Show simple item record

dc.contributor.authorEl Hanandeh, Alien_US
dc.contributor.authorEl-Zein, Abbasen_US
dc.date.accessioned2017-04-24T13:38:42Z
dc.date.available2017-04-24T13:38:42Z
dc.date.issued2011en_US
dc.date.modified2012-05-10T22:42:34Z
dc.identifier.issn09601481en_US
dc.identifier.doi10.1016/j.renene.2011.03.034en_US
dc.identifier.urihttp://hdl.handle.net/10072/42246
dc.description.abstractEnergy from waste (EfW) has been identified as a source of 'green electricity' and has been used as a way of reducing greenhouse gas (GHG) emissions. Nevertheless, selecting an EfW strategy for municipal solid waste management is a challenging task not least because of the uncertainty involved in quantifying the potential economic and environmental impacts. This paper analyses five alternatives for managing the municipal solid waste of Sydney for their 'green electricity' and GHG savings potential under conditions of uncertainty. The impact of paper recycling on the ranking of alternatives was investigated, too. Our analysis shows that maximizing EfW generation potential does not result in greater GHG saving. A combination of food and green waste composting, recycling of metals, paper, glass and plastics while only landfilling waste fractions that are not recyclable may result in the best GHG savings. Furthermore, recycling of paper does not always achieve the best outcome; anaerobic digestion or composting may yield better results from an environmental and energy generation perspective.en_US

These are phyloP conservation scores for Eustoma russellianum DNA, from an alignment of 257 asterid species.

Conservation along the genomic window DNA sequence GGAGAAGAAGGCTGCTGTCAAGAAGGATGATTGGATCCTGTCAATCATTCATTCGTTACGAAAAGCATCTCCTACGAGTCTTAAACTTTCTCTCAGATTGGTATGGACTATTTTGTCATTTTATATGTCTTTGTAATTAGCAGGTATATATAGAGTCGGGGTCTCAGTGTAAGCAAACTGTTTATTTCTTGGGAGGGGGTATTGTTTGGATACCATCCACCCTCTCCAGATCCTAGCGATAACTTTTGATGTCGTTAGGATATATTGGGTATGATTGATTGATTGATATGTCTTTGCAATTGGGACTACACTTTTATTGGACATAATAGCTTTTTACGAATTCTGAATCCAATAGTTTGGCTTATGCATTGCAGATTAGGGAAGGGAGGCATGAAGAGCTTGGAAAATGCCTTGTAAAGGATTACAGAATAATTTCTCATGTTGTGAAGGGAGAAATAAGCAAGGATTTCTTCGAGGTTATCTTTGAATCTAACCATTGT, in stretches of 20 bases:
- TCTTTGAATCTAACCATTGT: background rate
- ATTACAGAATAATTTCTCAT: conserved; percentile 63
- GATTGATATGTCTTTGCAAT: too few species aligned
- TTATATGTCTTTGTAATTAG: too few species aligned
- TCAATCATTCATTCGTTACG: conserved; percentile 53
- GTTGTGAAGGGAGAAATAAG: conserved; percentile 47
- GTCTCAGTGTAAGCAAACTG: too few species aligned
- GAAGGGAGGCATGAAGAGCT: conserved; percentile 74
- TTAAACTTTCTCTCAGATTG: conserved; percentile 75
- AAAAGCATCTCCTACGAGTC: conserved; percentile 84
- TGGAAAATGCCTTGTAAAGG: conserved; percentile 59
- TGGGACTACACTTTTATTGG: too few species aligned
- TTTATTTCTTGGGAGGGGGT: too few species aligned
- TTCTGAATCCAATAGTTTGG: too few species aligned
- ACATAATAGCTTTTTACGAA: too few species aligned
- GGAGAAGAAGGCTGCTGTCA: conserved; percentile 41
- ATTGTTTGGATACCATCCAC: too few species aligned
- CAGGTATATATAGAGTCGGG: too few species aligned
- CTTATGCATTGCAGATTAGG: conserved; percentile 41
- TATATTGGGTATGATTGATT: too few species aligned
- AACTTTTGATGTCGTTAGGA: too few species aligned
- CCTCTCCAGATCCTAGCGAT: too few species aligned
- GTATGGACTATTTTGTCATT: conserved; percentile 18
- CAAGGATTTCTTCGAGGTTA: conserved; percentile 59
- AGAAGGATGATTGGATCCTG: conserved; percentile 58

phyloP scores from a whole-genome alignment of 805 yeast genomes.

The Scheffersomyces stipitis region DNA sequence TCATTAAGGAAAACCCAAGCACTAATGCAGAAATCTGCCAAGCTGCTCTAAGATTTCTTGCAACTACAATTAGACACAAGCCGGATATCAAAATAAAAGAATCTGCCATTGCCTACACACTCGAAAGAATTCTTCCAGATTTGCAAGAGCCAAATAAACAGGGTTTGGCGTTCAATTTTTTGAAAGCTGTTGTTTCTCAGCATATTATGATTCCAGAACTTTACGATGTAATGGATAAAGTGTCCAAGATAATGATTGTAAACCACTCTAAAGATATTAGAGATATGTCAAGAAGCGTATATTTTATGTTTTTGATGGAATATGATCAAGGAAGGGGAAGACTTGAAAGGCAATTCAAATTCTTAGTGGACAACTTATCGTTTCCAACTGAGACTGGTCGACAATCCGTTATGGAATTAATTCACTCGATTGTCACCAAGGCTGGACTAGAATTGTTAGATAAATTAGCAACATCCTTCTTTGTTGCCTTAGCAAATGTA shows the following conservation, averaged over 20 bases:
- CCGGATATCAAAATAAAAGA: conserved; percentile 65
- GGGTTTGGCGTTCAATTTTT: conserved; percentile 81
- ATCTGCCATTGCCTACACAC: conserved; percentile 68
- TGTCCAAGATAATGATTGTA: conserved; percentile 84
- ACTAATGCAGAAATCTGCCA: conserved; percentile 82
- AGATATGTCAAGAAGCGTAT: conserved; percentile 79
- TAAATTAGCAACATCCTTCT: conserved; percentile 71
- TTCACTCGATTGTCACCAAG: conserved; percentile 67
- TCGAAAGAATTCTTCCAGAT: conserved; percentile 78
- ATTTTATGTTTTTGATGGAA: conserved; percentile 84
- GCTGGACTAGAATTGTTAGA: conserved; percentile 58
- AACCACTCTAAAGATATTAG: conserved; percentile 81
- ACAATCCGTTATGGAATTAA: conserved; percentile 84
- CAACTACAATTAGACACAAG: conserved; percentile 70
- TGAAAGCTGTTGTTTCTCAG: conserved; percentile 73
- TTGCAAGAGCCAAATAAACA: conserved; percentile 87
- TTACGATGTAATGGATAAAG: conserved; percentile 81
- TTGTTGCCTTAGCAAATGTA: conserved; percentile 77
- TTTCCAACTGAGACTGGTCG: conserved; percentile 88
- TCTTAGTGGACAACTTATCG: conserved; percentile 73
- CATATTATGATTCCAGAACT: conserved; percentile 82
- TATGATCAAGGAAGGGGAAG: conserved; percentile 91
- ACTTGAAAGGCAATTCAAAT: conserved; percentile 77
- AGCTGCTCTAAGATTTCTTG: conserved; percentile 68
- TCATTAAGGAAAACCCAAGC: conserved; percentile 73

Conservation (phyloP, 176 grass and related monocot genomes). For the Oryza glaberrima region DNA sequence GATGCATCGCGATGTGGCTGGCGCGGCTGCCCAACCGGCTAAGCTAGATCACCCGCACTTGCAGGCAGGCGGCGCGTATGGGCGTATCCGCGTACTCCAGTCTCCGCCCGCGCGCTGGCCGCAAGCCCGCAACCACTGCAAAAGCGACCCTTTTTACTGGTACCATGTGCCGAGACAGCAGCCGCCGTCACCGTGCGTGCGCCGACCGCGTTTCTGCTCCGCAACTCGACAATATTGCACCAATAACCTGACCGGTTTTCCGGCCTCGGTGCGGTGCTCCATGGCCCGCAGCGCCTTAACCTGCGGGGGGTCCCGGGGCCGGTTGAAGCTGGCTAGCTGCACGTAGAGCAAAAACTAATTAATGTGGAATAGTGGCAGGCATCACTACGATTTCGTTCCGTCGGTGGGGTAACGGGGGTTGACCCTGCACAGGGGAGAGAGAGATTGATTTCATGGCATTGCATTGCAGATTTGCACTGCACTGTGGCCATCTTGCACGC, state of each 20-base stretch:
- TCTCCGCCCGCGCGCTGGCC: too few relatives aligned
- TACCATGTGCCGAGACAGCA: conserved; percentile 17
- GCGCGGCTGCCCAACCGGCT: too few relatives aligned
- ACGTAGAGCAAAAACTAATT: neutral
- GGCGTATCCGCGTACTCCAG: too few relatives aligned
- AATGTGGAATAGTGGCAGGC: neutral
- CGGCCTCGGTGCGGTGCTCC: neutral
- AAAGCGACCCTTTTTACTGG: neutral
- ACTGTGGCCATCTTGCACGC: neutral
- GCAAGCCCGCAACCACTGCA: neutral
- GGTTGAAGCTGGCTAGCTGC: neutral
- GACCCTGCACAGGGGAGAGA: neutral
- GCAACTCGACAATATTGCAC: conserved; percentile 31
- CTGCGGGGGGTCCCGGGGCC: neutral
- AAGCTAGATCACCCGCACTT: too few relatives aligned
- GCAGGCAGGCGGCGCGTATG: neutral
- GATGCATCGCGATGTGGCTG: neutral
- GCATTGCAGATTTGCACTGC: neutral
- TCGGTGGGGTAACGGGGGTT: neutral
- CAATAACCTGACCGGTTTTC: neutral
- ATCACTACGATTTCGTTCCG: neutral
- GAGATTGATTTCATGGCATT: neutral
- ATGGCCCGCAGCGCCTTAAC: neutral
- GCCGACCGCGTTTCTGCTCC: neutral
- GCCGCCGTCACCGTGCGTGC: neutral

dc.description.peerreviewedYesen_US
dc.description.publicationstatusYesen_US
dc.format.extent302416 bytes
dc.format.mimetypeapplication/pdf
dc.languageEnglishen_US
dc.language.isoen_US
dc.publisherElsevieren_US
dc.publisher.placeUnited Kingdomen_US
dc.relation.ispartofstudentpublicationNen_US
dc.relation.ispartofpagefrom3031en_US
dc.relation.ispartofpageto3036en_US
dc.relation.ispartofissue11en_US
dc.relation.ispartofjournalRenewable Energyen_US
dc.relation.ispartofvolume36en_US
dc.rights.retentionYen_US
dc.subject.fieldofresearchEnvironmental Engineering not elsewhere classifieden_US
dc.subject.fieldofresearchcode090799en_US
dc.titleAre the aims of increasing the share of green electricity generation and reducing GHG emissions always compatible?en_US
dc.typeJournal articleen_US
dc.type.descriptionC1 - Peer Reviewed (HERDC)en_US
dc.type.codeC - Journal Articlesen_US
gro.facultyGriffith Sciences, Griffith School of Engineeringen_US
gro.rights.copyrightCopyright 2011 Elsevier Inc. This is the author-manuscript version of this paper. Reproduced in accordance with the copyright policy of the publisher. Please refer to the journal's website for access to the definitive, published version.en_US
gro.date.issued2011
gro.hasfulltextFull Text


Files in this item

This item appears in the following Collection(s)

  • Journal articles
    Contains articles published by Griffith authors in scholarly journals.

Show simple item record